A dream come true!
If you think your organization just can’t afford to build the ultimate sports facility, think again! The Crenosphere Dome is here, and, as far as super stadiums and arenas are concerned, it’s a dream come true.
The Crenosphere is the largest dome of the Monolithic Dome family. MDI President David B. South says, “Crenospheres can be designed and built with diameters ranging to 1000 feet (300m) and heights to 500 feet (150m). A huge dome like that can accommodate thousands of spectators and any number of activities. A professional league, city, university or high school could hold just about any sport, ceremony, special event, or practice session in a Crenosphere. Various activities can even be held simultaneously if they’re allotted their own areas.
“All that,” David continues, “can take place in an enclosed structure that’s independent of the weather, comfortably heated in the winter, cooled in the summer, and whose ground cover could be a quality artificial turf.”
Till now, many athletic directors, city officials and academic administrators thought that their dream of an enclosed arena was the impossible dream; that is no longer so.
Again, for sizes up to 434 feet in diameter see the Monolithic Megasphere. With new technology we have been able to increase the size of the domes without the cables on the exterior.
The Crenosphere’s Advantages
Significantly Lower Construction Costs – In some situations, the cost of building a Crenosphere could be half the construction cost of other types of sports facilities, with nothing sacrificed in playing space, spectator seating, concessions or other amenities. The Crenosphere’s construction process makes it affordable. A single contractor can build the shell, using readily available materials. Since most of the construction happens on the inside, not the outside, of the Airform, an efficient construction schedule can be maintained — one that does not depend on weather, temperature or daylight. With three shifts, construction can continue on a 24-hour basis.
Interior Design Flexibility – The Crenosphere’s interior adapts readily to almost any plan. Its inside is just space — beautiful, open space. There are no pillars or posts — only unobstructed space. Crenospheres can be single-level or multilevel; they can include mezzanines, hanging press boxes, concession and dining areas, spectator seating and lounges, restrooms and lockers.
Effective Seating of Large Assemblies – Domes create the best assembly occupancies that can be had. There’s no better way to get the maximum number of people in the smallest volume all facing the same direction. There’s no better shape than round. With dome technology, we don’t have to accept the limitations of traditional architecture.
Energy Efficiency – A Crenosphere has superior insulation with an effective R60 value. This eliminates sudden changes or peaks in the Crenosphere’s interior temperature and greatly reduces heating and cooling costs. What heating or cooling the dome requires can be provided by smaller or fewer units, running for shorter periods. Dr. Arnold Wilson, consulting engineer with MDI, says that the Crenosphere’s superior insulation is an automatic result of the foam layer sandwiched between its Airform and its concrete.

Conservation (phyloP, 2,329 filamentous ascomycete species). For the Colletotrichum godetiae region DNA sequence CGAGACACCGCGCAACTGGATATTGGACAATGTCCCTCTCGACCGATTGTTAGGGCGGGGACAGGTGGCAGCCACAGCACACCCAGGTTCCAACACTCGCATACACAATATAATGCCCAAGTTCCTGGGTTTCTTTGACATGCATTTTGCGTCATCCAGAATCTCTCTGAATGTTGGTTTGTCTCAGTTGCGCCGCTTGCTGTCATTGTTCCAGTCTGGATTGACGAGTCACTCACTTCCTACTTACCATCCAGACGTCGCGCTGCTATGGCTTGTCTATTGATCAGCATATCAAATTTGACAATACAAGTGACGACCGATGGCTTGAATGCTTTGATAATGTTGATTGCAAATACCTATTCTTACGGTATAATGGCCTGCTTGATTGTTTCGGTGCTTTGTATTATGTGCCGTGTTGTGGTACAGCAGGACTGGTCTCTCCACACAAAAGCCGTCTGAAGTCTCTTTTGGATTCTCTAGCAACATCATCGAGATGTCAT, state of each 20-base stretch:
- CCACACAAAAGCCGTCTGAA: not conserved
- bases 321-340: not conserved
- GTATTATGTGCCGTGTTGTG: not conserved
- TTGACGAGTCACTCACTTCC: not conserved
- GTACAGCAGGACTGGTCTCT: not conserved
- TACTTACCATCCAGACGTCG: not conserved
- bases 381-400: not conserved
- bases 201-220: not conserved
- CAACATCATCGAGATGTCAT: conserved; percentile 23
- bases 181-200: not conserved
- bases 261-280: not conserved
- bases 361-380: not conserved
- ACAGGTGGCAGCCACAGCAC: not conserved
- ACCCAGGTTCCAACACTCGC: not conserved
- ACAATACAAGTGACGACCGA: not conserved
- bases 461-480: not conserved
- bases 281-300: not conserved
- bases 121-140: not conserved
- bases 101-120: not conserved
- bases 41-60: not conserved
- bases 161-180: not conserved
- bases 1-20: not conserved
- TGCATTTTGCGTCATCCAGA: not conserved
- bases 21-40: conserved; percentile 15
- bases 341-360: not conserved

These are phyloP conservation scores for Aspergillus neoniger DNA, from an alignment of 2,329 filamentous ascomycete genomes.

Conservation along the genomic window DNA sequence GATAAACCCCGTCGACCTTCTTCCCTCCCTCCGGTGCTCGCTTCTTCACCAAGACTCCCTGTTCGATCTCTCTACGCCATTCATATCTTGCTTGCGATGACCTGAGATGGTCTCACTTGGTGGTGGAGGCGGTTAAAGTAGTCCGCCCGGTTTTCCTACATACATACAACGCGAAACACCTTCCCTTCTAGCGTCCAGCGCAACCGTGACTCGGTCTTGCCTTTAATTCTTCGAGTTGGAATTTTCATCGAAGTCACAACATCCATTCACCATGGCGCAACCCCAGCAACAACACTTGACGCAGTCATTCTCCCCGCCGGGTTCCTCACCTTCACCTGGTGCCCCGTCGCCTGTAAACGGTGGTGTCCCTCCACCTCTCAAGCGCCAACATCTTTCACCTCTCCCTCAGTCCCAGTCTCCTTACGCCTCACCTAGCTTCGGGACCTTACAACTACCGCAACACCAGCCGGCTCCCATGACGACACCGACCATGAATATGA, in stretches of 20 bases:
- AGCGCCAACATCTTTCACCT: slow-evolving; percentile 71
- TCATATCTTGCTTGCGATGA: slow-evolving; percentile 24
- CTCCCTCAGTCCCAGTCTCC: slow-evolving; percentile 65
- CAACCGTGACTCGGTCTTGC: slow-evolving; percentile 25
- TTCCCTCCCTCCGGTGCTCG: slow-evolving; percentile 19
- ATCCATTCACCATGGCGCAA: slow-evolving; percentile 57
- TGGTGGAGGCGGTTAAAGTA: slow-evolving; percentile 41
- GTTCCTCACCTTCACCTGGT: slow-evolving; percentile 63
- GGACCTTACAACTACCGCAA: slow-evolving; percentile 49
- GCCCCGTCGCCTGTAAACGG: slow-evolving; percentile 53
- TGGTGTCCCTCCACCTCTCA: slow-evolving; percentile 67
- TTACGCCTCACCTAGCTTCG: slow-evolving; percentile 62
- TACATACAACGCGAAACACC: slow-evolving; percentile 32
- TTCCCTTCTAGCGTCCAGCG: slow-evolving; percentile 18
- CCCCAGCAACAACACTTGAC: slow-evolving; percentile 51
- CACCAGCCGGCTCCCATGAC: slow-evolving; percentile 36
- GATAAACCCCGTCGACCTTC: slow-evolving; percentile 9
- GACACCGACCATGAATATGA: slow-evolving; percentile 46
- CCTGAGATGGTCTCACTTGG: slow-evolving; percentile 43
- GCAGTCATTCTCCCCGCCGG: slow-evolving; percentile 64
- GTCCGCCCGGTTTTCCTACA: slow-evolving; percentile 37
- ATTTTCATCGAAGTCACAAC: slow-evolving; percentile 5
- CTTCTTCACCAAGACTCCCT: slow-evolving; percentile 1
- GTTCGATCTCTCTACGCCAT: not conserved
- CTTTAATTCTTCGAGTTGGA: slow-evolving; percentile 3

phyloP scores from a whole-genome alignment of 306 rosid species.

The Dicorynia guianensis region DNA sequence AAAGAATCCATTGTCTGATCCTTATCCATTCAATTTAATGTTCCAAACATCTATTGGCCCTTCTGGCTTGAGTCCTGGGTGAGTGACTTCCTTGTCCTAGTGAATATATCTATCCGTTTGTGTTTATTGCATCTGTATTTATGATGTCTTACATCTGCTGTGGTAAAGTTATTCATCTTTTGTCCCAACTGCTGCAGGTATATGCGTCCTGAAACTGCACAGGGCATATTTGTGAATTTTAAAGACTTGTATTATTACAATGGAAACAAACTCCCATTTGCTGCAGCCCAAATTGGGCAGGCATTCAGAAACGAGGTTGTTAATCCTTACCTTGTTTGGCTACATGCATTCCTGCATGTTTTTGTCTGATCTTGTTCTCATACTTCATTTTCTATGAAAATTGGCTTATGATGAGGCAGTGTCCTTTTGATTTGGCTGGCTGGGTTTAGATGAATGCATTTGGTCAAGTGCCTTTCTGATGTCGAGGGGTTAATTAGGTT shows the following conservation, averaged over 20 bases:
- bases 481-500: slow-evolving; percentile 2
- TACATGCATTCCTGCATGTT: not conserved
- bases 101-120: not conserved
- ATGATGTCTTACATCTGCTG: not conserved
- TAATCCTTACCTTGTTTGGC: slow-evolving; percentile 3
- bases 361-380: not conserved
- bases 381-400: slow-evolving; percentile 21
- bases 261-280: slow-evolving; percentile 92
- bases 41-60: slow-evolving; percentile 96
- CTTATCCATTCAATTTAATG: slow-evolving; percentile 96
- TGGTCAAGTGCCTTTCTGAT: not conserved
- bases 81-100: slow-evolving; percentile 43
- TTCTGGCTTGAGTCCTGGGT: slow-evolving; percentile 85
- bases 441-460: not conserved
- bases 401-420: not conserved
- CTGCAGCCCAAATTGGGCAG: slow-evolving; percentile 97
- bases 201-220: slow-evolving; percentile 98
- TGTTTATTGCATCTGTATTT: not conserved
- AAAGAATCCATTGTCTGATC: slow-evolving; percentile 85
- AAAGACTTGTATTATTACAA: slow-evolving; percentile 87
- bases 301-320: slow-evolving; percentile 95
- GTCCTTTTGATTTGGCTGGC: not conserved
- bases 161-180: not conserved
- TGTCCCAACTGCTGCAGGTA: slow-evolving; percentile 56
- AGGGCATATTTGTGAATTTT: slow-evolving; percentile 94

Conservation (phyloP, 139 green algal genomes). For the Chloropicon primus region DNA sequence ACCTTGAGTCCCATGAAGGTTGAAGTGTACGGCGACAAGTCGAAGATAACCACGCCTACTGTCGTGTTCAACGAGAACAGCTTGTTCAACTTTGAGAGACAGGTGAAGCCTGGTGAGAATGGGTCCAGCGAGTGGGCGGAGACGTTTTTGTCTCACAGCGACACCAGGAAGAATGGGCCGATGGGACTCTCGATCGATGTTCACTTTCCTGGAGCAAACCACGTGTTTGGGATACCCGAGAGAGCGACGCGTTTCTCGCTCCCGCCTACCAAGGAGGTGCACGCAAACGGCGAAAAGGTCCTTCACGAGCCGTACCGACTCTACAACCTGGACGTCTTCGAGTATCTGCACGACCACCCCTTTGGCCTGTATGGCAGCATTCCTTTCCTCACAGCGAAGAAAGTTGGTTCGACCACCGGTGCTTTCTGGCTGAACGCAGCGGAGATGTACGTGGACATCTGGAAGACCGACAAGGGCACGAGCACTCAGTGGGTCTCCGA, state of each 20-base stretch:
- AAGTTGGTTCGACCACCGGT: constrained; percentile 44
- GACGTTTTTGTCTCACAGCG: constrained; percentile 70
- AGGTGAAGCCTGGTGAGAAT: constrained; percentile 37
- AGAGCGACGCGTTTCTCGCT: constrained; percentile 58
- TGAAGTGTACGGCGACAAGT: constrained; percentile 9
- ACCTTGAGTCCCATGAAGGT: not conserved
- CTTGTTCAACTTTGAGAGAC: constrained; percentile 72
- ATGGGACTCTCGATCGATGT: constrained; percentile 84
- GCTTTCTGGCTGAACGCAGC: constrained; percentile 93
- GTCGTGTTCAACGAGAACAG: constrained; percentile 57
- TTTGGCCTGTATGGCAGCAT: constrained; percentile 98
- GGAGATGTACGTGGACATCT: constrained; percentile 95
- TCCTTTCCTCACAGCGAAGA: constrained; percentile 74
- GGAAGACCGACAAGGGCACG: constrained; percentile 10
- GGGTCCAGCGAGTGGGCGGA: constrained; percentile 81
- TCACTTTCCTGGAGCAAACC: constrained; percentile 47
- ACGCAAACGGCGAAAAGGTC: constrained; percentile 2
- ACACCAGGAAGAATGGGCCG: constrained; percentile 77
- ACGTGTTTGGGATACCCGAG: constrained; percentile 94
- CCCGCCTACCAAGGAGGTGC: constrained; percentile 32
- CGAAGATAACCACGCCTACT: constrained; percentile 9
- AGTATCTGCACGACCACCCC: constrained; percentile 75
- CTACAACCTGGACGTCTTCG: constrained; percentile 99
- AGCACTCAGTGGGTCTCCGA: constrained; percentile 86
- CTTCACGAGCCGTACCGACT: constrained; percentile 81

Interior Climate Control – The Crenosphere is the ideal structure for controlling the weather in a play space. David says, “If you want to surf, you can build an indoor wave pool and keep it swimmingly warm. Or consider this ultimate sports facility: an indoor ski mountain. You can build a ski mountain inside a Crenosphere in the middle of a hot, densely populated city. Its residents can practice their skiing skills without going out of town and regardless of the weather.”
Exterior Design Flexibility – The variety of sizes and shapes make the Crenosphere ideal for football, indoor soccer, baseball, arena football, hockey, basketball, softball, tennis, etc.
Cost Efficient Maintenance – The concrete and other materials used in the construction of the Crenosphere make the structure extremely durable and low maintenance. David says, “Because the Crenosphere does not have a roof such as traditional buildings have, the Crenosphere does not have roof problems. The roof of the Crenosphere is simply the uppermost part of the dome. There are no shingles to blow off or develop leaks.”
Durability – The Crenosphere’s lifespan is measured in centuries, not years. It cannot burn, blow away, or be eaten by bugs. Such durability means less costly insurance premiums, and, more importantly, security.
Security – A Crenosphere Dome can instantaneously become a disaster shelter and protect the population of a school or a community from the destructive force of a tornado, hurricane, or earthquake.
Twenty years of research and development went into the Crenosphere’s invention, and the patent awarded to David South that allows its construction took another two years. But according to David, “It was well worth it because what this means is that we”ll be building huge domes as covered stadiums and arenas and doing it at prices more institutions and organizations can afford. Now that’s a dream come true.”